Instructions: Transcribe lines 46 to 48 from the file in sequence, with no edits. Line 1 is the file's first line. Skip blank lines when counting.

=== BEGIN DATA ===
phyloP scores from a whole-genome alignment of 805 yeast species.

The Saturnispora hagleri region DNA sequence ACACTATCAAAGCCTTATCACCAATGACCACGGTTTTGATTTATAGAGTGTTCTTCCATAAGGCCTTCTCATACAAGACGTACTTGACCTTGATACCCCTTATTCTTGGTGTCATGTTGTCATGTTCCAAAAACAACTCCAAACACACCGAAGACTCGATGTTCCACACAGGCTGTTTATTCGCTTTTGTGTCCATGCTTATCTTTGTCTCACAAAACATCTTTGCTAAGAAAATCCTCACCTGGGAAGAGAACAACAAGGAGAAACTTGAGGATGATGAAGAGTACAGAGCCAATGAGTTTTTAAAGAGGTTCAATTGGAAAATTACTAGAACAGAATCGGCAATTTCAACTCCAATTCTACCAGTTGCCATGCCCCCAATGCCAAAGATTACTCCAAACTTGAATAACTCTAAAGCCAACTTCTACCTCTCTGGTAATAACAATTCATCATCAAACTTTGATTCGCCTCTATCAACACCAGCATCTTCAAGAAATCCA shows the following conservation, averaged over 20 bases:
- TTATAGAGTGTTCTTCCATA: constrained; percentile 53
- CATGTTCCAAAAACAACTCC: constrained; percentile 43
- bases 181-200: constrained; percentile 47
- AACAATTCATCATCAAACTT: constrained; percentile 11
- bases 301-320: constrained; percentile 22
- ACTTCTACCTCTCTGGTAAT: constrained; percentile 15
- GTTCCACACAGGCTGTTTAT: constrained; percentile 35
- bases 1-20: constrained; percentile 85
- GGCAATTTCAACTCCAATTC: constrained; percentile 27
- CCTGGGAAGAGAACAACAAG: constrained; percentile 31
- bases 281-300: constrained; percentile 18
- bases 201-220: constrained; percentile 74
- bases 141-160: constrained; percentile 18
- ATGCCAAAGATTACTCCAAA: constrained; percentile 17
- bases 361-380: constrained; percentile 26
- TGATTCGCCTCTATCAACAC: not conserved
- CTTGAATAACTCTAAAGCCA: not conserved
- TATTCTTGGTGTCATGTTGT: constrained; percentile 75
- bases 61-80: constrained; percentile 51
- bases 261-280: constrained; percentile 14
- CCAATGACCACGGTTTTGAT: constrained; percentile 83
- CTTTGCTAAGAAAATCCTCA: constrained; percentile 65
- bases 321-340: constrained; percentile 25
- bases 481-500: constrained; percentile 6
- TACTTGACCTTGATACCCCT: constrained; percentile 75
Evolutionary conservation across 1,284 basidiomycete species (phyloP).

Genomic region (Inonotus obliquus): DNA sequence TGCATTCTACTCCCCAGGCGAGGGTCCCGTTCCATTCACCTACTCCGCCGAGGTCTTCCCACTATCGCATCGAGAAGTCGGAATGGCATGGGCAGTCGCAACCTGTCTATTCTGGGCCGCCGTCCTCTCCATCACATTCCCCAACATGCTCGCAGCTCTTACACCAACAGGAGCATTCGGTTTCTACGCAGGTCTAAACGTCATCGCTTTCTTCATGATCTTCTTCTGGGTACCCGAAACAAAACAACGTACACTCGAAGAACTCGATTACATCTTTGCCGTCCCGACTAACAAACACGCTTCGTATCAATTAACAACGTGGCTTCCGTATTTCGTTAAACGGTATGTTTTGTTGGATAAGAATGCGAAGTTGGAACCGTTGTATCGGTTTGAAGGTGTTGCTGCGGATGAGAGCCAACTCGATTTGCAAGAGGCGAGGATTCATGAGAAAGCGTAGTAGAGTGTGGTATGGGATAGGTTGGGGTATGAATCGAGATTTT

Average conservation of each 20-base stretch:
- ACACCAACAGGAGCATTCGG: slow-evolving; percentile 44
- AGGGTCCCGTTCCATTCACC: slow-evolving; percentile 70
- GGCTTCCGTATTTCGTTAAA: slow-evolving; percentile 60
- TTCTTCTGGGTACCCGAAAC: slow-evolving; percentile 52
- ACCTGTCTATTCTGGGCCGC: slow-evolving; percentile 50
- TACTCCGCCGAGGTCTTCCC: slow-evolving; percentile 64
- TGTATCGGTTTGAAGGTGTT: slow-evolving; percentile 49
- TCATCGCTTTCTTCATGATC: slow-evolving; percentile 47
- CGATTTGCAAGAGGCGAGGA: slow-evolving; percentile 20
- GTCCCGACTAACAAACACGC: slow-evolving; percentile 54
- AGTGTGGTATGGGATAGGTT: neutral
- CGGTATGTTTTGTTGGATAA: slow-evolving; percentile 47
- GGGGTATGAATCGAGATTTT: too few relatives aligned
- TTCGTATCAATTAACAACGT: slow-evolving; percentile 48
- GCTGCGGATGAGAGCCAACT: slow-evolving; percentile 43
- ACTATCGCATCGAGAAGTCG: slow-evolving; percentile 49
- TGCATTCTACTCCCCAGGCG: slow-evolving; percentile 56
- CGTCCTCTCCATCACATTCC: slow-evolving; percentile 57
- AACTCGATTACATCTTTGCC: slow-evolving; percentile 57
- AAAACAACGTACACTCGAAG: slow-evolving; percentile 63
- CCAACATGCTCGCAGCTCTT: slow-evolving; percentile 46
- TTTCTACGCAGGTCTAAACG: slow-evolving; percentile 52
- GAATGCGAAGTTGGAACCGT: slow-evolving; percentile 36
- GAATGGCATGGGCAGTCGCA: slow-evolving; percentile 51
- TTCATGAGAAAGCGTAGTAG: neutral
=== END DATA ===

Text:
- ACTATCGCATCGAGAAGTCG: slow-evolving; percentile 49
- TGCATTCTACTCCCCAGGCG: slow-evolving; percentile 56
- CGTCCTCTCCATCACATTCC: slow-evolving; percentile 57